Numerical Analysis/Truncation Errors

This page is about Truncation error of ODE methods.

DefinitionEdit

Truncation errors are defined as the errors that result from using an approximation in place of an exact mathematical procedure.

There are two ways to measure the errors:

  1. Local Truncation Error (LTE): the error,  , introduced by the approximation method at each step.
  2. Global Truncation Error (GTE): the error,  , is the absolute difference between the correct value and the approximate value.

Assume that our methods take the form:

Let yn+1 and yn be approximation values.

Then
 , where

  is the time step, equal to  , and
  is an increment function and is some algorithm for approximating the average slope  .

Three important examples of   are:

  • Euler’s method:  .
  • Modified Euler's method:  , where
 
  • Runge-Kutta method:  , where
 

Why do we care about truncation errors?Edit

In the case of one-step methods, the local truncation error provides us a measure to determine how the solution to the differential equation fails to solve the difference equation. The local truncation error for multistep methods is similar to that of one-step methods.

A one-step method with local truncation error   at the nth step:

  • This method is consistent with the differential equation it approximates if
 

Note that here we assume that the approximation values are exactly equal to the true solution at every step.

  • The method is convergent with respect to the differential equation it approximates if
 

where   denotes the approximation obtained from the method at the nth step, and   the exact value of the solution of the differential equation.

How do we avoid truncation errors?Edit

The truncation error generally increases as the step size increases, while the roundoff error decreases as the step size increases.

Relationship Between Local Truncation Error and Global Truncation ErrorEdit

The global truncation error (GTE) is one order lower than the local truncation error (LTE).
That is,

if  , then  .

ProofEdit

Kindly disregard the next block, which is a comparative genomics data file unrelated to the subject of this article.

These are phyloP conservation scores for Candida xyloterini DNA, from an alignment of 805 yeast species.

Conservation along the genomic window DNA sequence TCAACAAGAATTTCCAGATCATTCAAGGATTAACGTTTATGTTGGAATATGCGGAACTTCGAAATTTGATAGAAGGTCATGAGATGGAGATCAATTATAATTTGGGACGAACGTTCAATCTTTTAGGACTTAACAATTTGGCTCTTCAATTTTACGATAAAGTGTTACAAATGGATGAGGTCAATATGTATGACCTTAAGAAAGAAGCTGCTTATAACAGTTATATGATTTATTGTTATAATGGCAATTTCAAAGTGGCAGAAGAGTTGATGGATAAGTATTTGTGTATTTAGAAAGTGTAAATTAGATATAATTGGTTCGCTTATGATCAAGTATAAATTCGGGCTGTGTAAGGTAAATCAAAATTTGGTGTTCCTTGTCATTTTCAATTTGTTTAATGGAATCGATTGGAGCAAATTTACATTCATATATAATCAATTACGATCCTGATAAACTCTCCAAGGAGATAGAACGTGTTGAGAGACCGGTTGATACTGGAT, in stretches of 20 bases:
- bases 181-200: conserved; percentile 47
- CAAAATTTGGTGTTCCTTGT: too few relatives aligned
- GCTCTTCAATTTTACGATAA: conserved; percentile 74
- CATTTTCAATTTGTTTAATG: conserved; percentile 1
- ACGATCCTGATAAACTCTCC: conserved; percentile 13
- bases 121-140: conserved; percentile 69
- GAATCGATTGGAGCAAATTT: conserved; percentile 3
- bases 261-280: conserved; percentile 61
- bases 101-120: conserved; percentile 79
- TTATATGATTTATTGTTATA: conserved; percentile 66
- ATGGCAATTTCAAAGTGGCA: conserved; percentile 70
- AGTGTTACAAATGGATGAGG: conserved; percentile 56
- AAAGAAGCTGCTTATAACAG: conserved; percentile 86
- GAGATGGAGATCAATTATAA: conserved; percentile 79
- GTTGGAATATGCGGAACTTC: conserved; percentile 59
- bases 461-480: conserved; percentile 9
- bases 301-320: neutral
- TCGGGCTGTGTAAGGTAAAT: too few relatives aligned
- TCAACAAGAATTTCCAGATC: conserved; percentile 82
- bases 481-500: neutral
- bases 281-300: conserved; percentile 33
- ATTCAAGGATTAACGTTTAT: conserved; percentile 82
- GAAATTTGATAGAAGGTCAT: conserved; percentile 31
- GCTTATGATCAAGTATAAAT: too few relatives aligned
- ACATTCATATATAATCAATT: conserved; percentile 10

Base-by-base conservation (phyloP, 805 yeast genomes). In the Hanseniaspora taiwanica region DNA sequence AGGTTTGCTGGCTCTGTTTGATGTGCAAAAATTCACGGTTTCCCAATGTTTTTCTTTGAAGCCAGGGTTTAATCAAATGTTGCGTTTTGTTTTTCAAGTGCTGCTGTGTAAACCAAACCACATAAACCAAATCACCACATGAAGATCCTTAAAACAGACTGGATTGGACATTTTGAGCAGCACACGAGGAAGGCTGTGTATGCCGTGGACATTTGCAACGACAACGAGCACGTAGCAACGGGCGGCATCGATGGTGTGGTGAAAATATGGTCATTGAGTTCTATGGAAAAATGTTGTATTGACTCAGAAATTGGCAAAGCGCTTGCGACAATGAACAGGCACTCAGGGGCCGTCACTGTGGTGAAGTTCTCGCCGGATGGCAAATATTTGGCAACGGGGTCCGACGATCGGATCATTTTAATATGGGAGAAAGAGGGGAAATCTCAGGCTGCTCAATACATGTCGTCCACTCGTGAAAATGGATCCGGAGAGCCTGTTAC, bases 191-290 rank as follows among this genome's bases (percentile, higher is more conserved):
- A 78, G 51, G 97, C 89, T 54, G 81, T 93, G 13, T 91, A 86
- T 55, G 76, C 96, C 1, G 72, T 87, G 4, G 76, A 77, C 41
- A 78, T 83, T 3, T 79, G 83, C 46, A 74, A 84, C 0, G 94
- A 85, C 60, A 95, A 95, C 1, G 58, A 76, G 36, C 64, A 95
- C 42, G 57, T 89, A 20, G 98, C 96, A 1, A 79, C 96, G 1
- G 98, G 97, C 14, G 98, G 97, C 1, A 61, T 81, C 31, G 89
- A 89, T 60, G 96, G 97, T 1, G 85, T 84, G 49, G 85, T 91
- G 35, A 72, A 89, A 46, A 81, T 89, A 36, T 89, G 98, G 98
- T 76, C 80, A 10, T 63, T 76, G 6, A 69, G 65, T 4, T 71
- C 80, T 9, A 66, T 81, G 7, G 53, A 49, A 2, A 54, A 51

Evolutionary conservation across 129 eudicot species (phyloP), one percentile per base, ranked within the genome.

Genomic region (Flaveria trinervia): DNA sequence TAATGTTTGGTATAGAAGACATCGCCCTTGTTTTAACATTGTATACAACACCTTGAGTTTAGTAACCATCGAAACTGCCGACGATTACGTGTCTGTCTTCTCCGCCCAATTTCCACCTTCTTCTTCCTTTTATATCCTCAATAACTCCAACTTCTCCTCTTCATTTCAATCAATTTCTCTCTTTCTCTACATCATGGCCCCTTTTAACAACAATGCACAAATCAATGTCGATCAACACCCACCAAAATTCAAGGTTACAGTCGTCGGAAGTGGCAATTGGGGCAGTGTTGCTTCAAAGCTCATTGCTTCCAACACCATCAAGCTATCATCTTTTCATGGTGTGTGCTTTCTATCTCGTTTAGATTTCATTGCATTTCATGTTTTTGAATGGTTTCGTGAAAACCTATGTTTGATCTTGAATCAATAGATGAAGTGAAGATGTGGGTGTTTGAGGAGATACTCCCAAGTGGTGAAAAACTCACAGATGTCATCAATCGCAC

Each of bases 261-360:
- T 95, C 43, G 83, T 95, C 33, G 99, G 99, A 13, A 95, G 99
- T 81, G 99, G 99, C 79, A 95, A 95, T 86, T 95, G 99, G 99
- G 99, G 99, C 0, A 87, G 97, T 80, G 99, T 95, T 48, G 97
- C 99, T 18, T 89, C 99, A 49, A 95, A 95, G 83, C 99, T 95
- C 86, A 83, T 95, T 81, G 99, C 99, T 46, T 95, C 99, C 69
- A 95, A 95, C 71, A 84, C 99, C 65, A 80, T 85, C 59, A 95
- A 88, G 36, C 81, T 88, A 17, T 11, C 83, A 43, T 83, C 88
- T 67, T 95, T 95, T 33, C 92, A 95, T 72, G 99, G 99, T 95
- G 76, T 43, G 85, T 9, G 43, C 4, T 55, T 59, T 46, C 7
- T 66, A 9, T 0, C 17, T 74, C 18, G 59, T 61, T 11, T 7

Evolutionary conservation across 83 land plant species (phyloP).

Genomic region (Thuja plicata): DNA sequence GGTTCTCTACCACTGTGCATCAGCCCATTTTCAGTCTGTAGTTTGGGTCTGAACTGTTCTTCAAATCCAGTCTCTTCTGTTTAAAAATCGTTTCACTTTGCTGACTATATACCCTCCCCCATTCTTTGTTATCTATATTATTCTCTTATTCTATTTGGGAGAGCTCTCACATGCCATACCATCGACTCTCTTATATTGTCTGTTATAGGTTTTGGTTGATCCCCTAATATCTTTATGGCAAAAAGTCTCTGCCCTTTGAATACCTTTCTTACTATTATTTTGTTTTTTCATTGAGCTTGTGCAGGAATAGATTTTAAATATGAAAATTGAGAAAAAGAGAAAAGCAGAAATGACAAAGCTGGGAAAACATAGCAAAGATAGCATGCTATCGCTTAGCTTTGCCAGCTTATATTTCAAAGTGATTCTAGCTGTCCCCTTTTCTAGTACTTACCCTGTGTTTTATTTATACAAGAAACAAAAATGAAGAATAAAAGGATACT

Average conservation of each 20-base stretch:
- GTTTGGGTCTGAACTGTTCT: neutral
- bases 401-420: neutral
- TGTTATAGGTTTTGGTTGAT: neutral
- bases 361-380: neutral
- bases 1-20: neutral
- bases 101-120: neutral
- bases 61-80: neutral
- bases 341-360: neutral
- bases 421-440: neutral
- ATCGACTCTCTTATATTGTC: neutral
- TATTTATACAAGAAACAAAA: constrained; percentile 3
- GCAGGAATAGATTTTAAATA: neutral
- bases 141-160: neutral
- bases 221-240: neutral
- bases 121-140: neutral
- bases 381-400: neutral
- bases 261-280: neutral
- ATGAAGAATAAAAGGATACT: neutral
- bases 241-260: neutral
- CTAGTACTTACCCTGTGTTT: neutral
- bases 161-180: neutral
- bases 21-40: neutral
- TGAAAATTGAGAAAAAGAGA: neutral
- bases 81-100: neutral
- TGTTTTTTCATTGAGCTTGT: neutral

We assume that perfect knowledge of the true solution at the initial time step.
Let   be the exact solution of

 

The truncation error at step n+1 is defined as   Also, the global errors are defined as

 

According to the w:Triangle inequality, we obtain that

 

 

 

 

 

(1)

The second term on the right-hand side of (1 ) is the truncation error  . Here we assume

 

 

 

 

 

(2)

Thus,

 

 

 

 

 

(3)

The first term on the right-hand side of (1 ) is the difference between two exact solutions.

Both   and   satisfy   so

 

By subtracting one equation from the other, we can get that

 

Since   is w:Lipschitz continuous, then

  where  

By w:Gronwall's inequality,

 

where  

Setting  , we have that

 

 

 

 

 

(4)

Plugging equation (3 ) and (4 ) into (1 ), we can get that

 

 

 

 

 

(5)

Note that equation (5 ) is a recursive inequality valid for all values of  .

Next, we are trying to use it to estimate   where we assume  .

Let   Dividing both sides of (4 ) by   we get that

 

Summing over n = 0,1, 2,…, N-1,

 ,
 ,
 

and

 

Then we obtain

 

Since   we have

 

Using the inequality   we get

 

Therefore, we can obtain that

 

That is,

 

 

 

 

 

(6)

From equation (2 ) and (6 ),

 
 

so we can conclude that the global truncation error is one order lower than the local truncation error.

GraphEdit

In this graph,   The red line is the true value, the green line is the first step, and the blue line is the second step.

  is the local truncation error at step 1,  , equal to  
  is separation because after the first step we are on the wrong solution of the ODE.
  is  

Thus,   is the global truncation error at step 2,  

We can see from this,

 

Then,

 
 

ExerciseEdit

Find the order of the 2-steps Adams-Bashforth method. You need to show the order of truncation error.

ReferencesEdit

  1. Burden, R. L., & Faires, J. (2011). Numerical analysis ninth edition. Brooks/Cole, Cengage Learning.
  2. Materials from MATH 3600 Lecture 28 http://www.math.ohiou.edu/courses/math3600/lecture28.pdf.
  3. http://www.math.uiuc.edu/~ekirr/page/teaching/math385/handout2.pdf.
  4. http://users.soe.ucsc.edu/~hongwang/AMS147/Notes/Lecture09.pdf.
  5. http://livetoad.org/Courses/Documents/03e0/Notes/truncation_error.pdf.